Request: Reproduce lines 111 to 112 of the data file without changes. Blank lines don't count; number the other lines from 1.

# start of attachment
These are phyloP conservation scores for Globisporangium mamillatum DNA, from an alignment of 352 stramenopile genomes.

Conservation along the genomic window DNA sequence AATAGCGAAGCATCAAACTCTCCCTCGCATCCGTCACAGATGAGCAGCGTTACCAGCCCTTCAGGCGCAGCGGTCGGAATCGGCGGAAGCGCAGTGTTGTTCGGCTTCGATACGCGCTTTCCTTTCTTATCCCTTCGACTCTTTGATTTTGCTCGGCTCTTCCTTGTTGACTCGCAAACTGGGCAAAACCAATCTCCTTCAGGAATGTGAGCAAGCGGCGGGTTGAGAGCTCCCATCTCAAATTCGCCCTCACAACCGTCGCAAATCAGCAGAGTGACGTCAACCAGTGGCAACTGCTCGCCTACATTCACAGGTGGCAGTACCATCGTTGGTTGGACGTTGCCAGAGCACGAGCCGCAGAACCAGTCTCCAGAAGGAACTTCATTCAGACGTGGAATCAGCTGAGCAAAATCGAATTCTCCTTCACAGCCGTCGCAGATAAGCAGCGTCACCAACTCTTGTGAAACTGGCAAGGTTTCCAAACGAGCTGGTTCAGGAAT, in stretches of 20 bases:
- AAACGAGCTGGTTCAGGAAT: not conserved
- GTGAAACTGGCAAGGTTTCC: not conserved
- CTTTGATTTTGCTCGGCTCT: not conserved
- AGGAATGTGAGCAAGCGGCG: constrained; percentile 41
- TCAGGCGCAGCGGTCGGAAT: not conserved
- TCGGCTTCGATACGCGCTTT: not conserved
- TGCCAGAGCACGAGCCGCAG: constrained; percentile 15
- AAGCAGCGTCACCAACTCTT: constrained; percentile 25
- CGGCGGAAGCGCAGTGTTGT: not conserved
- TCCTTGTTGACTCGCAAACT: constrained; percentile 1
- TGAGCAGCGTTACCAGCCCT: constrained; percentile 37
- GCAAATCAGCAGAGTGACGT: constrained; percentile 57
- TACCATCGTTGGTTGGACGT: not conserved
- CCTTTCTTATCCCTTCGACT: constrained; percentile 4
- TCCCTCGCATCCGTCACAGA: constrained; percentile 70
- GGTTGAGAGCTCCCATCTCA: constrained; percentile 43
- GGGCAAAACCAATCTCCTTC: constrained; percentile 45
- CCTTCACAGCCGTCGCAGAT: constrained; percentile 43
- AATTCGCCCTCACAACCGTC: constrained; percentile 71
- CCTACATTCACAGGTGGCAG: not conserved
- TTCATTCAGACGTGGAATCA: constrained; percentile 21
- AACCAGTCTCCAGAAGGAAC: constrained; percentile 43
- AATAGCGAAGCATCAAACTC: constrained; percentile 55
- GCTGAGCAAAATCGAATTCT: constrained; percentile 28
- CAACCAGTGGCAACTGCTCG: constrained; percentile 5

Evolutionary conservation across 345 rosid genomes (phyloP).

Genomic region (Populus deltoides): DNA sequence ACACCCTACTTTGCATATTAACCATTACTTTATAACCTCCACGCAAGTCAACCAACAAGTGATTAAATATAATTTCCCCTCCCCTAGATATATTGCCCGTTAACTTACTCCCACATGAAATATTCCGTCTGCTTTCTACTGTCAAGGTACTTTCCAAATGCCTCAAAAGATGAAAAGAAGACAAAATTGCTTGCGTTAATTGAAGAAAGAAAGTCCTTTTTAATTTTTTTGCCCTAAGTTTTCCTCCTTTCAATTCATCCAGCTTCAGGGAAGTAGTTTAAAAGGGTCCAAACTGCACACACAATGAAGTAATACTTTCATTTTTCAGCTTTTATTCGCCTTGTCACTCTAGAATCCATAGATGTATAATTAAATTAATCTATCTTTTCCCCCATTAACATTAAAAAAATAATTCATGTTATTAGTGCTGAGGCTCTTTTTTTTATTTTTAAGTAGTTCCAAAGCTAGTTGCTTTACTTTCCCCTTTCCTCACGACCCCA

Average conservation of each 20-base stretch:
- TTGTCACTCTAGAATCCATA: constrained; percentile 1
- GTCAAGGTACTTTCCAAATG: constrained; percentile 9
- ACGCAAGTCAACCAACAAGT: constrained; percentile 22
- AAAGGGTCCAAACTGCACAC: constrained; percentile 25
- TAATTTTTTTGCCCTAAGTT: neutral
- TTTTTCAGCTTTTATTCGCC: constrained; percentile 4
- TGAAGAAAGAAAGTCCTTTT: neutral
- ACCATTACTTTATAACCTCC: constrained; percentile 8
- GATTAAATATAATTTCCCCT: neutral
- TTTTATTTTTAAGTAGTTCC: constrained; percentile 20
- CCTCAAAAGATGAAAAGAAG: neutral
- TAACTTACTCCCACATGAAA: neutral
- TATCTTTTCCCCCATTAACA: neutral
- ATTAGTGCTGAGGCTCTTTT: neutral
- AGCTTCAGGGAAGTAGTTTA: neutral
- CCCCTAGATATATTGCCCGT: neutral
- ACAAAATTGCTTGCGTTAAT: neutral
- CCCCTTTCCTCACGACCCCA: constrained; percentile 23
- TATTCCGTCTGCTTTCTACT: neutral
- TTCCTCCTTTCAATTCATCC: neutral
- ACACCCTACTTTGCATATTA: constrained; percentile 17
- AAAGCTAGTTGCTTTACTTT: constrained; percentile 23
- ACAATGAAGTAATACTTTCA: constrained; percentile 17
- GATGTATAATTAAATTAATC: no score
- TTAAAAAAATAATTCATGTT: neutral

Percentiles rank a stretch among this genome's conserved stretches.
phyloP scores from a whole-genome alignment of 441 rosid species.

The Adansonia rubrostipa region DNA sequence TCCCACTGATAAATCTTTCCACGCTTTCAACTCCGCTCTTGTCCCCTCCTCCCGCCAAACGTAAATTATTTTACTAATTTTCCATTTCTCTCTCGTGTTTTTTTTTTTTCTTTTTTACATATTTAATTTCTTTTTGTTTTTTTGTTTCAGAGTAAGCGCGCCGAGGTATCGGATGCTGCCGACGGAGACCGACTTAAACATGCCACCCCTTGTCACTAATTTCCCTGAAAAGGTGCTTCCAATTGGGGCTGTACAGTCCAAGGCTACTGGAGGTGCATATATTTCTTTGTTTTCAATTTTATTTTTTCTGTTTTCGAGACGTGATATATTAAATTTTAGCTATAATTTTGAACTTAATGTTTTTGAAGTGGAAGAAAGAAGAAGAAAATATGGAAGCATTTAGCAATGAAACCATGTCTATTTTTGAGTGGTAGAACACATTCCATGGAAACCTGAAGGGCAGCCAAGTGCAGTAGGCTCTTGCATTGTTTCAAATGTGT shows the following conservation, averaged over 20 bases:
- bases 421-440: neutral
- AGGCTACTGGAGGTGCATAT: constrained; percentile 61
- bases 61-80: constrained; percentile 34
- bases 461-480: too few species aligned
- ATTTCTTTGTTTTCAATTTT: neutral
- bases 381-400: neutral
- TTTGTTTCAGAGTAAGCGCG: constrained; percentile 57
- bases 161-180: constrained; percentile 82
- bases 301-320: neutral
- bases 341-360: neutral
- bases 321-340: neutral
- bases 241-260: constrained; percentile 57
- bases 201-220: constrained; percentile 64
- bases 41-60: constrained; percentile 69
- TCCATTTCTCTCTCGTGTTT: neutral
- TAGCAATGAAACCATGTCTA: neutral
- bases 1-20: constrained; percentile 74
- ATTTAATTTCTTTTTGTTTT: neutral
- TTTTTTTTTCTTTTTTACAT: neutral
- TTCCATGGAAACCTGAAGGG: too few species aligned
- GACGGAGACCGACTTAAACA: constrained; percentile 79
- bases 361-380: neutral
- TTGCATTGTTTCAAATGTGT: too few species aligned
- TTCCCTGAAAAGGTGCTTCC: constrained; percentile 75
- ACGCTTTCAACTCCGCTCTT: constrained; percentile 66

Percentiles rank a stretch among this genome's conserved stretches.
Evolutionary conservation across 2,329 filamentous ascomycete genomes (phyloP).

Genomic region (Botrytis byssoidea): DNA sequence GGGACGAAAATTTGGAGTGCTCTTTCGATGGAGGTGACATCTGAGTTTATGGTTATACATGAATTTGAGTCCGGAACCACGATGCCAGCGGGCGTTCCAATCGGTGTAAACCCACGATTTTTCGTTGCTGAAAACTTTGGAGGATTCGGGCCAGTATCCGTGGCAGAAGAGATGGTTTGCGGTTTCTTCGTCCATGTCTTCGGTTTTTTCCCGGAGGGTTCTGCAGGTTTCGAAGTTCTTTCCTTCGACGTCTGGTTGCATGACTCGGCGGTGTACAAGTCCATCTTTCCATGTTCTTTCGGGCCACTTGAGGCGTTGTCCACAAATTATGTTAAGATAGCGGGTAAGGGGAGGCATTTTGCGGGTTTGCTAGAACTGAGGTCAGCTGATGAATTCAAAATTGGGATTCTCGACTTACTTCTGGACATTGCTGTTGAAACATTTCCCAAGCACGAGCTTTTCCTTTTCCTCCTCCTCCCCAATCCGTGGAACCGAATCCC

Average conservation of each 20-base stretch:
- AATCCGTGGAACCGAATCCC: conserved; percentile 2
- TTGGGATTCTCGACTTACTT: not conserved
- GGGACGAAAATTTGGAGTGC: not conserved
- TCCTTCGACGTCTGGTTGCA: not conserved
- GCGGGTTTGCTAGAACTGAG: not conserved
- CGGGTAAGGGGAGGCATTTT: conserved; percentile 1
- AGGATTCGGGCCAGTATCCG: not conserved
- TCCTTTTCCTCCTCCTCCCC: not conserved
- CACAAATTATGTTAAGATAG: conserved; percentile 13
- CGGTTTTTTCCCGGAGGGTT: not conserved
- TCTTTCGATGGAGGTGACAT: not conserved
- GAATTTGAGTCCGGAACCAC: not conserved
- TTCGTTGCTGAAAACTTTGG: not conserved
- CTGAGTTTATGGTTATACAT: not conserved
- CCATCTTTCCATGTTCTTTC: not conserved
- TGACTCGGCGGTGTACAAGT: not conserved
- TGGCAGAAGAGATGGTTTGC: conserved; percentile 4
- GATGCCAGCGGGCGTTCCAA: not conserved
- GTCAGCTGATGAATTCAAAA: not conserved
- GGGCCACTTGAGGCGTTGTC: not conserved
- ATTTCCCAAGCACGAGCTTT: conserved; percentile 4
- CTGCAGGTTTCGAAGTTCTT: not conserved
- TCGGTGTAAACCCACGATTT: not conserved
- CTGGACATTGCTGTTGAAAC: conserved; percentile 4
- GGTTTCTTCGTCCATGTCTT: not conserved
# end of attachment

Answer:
- CTGGACATTGCTGTTGAAAC: conserved; percentile 4
- GGTTTCTTCGTCCATGTCTT: not conserved